The day Isabel broke a leg. Literally

It was Voting Day and I was doing what you do on Voting Day: enjoying a well-deserved glass of bubbles with some girl-friends, our kids messing around in the garden.

A few of the kids were jumping on the trampoline and suddenly Isabel starts crying uncontrollably. Isabel NEVER cries, she is as tough as nails. This should have been clue number 1.

I saunter run over to the trampoline, more out of curiosity than worry, help her down and she refuses to put any weight on her leg. This should have been clue number 2.

I dispense hugs, take her inside and proceed to look at her leg, not seeing anything amiss. She, however, is still crying. We shall call this clue number 3. (refer to “tough as nails” comment above)

By this time the play-date has come an abrupt end and, in a bid to calm Isabel down, we put her in the bath, but she cannot bend her leg. Yep. Clue number 5. (it seems so simple when you see it from this perspective)

We dispense some anti-inflammatory, bandage the leg up to stabilise it and settle in for the night. When I took the bandage off the next morning to have a look and the entire area around her knee was warm. The 6th and final clue that it really, probably, was time to get her to the hospital.

You know how it goes at the Emergency Room. Wait for doctor. Get 3rd degree about what may or may not have happened. Have extended, awkward conversation about whether X-rays should be taken, seeing as how the child is acting really cool about the whole thing. Wait for X-rays. Wait for results. Wait for doctor. Wait for second opinion. Wait for third opinion. Wait for cast. (in this case a back-slab cast that extended from her bum to the tips of her toes). Wait for crutches. Wait 2 weeks for follow-up X-rays to determine the extent of the break.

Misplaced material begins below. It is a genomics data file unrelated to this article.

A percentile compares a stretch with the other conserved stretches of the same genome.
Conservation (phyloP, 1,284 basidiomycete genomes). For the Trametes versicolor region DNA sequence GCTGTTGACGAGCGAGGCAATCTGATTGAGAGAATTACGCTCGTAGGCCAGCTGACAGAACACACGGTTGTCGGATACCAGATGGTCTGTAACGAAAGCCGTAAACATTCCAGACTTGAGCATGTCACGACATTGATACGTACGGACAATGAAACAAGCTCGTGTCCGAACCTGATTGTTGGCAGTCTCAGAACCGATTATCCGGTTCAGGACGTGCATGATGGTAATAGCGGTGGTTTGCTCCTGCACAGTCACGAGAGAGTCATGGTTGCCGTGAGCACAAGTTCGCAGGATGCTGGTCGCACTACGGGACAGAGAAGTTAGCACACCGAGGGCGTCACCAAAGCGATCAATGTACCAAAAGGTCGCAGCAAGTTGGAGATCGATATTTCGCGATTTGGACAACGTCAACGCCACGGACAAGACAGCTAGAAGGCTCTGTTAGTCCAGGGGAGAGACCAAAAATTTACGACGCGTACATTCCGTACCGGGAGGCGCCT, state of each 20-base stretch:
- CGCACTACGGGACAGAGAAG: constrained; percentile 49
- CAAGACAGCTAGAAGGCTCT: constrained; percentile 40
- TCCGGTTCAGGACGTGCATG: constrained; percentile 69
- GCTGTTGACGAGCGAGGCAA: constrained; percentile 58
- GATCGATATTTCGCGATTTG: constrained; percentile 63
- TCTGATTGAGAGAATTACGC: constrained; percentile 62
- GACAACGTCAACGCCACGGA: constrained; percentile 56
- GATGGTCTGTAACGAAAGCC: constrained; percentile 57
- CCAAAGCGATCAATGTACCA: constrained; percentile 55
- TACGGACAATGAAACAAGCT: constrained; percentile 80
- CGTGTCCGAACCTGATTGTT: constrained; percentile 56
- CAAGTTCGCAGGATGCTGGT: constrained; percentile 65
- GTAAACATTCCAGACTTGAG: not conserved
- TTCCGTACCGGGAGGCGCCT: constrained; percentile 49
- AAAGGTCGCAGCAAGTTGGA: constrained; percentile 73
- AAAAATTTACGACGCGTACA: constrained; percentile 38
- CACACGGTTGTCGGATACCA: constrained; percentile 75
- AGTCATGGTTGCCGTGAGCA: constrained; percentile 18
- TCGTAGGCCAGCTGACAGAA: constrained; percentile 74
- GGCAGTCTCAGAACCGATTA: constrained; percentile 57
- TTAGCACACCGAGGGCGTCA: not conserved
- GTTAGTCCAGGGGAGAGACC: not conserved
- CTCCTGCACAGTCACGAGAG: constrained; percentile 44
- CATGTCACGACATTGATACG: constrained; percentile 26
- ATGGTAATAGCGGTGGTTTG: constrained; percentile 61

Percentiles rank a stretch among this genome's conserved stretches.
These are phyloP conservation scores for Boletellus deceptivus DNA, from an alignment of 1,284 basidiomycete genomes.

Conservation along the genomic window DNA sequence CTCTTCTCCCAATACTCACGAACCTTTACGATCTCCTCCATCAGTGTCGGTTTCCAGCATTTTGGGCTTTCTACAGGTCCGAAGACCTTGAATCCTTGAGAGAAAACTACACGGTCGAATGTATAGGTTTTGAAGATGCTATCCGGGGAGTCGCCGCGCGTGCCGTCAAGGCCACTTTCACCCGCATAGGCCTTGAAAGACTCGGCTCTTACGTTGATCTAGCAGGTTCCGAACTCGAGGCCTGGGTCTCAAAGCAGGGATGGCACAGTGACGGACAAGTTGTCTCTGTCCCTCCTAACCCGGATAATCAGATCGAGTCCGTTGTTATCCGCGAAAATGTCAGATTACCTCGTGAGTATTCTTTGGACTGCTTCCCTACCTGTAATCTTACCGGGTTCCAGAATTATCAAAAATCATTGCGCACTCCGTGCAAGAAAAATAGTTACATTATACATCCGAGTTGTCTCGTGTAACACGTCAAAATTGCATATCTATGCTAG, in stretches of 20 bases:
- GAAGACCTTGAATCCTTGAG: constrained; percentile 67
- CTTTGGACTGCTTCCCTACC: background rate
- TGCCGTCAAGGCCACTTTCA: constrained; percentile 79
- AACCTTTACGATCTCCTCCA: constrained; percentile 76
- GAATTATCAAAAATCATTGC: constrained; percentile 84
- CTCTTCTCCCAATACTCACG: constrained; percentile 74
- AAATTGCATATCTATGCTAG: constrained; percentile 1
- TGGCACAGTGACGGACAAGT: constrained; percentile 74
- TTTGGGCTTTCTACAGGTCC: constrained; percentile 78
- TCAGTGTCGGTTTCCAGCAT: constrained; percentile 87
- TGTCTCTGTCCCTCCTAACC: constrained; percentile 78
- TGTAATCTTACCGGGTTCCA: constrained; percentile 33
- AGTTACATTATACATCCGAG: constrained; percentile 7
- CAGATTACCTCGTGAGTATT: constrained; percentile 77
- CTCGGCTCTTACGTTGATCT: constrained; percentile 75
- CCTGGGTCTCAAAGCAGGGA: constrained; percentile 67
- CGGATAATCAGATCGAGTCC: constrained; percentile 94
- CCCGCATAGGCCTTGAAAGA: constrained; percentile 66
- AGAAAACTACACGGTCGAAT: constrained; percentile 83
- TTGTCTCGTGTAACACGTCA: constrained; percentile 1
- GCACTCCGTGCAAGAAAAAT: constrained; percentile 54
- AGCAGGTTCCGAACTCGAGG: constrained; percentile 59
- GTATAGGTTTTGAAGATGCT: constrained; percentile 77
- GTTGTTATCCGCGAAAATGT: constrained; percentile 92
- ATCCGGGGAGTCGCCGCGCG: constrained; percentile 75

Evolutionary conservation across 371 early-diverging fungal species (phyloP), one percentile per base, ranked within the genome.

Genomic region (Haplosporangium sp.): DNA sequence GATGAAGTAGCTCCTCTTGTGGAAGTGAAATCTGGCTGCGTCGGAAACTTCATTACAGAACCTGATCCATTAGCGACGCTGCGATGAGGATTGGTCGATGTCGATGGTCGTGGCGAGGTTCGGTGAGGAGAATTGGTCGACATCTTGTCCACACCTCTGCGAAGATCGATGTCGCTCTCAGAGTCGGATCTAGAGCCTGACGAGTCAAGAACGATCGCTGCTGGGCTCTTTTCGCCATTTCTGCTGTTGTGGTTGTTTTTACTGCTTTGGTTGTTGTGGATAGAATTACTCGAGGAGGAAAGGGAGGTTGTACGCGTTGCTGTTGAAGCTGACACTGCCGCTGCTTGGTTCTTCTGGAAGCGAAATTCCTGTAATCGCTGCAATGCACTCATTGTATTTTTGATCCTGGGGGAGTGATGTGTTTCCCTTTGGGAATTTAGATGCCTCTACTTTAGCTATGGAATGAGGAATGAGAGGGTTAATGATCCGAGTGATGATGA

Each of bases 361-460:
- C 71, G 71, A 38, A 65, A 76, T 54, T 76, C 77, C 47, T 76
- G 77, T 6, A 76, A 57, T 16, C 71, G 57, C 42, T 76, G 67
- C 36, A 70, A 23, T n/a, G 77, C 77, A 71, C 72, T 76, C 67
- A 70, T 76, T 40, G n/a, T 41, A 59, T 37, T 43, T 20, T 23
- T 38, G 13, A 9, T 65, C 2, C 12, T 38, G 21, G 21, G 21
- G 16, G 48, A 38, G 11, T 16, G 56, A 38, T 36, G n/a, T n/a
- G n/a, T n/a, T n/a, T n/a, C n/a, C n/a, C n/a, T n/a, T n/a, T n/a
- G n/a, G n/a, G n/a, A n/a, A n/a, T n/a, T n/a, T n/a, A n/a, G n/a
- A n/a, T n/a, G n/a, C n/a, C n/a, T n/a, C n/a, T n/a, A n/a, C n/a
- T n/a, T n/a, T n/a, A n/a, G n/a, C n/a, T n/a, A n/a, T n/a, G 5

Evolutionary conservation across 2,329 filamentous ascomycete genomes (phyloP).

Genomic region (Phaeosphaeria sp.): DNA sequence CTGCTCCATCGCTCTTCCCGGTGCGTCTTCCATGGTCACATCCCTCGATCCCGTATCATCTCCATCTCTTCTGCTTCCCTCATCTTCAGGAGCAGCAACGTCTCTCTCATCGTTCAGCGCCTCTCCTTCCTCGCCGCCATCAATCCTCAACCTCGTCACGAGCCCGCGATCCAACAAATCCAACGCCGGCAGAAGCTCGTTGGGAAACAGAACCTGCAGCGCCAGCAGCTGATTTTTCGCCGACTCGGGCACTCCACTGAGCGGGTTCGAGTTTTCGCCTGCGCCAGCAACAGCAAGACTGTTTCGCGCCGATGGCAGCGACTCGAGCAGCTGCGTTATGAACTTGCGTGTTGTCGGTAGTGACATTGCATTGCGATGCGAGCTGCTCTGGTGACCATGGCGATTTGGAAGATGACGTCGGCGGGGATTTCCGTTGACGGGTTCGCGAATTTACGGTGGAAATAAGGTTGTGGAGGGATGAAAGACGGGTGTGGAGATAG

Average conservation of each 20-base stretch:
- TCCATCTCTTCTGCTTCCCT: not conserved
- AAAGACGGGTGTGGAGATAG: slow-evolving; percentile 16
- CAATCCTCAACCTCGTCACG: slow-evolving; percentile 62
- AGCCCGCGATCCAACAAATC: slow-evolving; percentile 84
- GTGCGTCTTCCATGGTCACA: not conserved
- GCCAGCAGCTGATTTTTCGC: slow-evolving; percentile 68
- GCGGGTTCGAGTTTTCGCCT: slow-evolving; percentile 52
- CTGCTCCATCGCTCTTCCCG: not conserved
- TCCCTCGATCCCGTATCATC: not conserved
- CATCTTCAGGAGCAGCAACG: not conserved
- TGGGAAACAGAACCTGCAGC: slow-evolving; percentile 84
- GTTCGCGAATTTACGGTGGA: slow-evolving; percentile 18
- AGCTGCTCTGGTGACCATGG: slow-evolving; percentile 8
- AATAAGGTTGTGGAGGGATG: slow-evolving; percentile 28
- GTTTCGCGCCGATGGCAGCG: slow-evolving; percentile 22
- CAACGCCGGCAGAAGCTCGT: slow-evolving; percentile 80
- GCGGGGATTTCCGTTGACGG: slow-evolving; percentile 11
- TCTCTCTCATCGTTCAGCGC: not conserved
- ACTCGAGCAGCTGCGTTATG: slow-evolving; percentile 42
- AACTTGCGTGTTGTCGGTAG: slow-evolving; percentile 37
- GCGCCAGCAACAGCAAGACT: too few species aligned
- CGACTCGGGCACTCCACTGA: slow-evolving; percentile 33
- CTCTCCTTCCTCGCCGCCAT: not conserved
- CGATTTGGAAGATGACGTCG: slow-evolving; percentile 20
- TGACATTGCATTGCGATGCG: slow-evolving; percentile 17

Here’s the thing though: You should always ALWAYS get the opinion of an Orthopedic Surgeon when a child breaks anything, something I forgot. The cast came off and, when she was still limping a week later, I was very nervous, so off we went.

Official verdict: wait and see, but it should get better, even without the cast. Let the good doctor know if it get worse. No ballet, no gymnastics, no jumping (ja right) and no climbing on jungle gyms (scoff)

I’m petrified of messing up my children’s bones by not being pro-active enough, but I always wonder where you draw the line between Caring Mother and Munchhausen’s. Either way, I feel like Mad Mother. BUT I know that everything has been done to make sure that it isn’t anything that should be dealt with swiftly.

This parenting thing, it’s hard.

When the third child breaks their arm

Marathon puzzle building session
Marathon puzzle building session

Last year Daniel broke his arm in a mystery accident involving a jungle gym, monkey bars, rain and boots. The details have always been a bit sketchy and the story keeps changing.

Earlier this year it was Isabel’s turn when she tripped over a chair. She broke her right arm (greenstick fracture), but it wasn’t too bad as she is left-handed. I saw her X-rays then, so I had a pretty good idea of what the fracture looked like.

On Friday evening we had an impromptu Spur date with some friends. We arrived before our friends, sat down, opened and poured some wine and I took a sip. Only to hear Mignon cry THAT cry.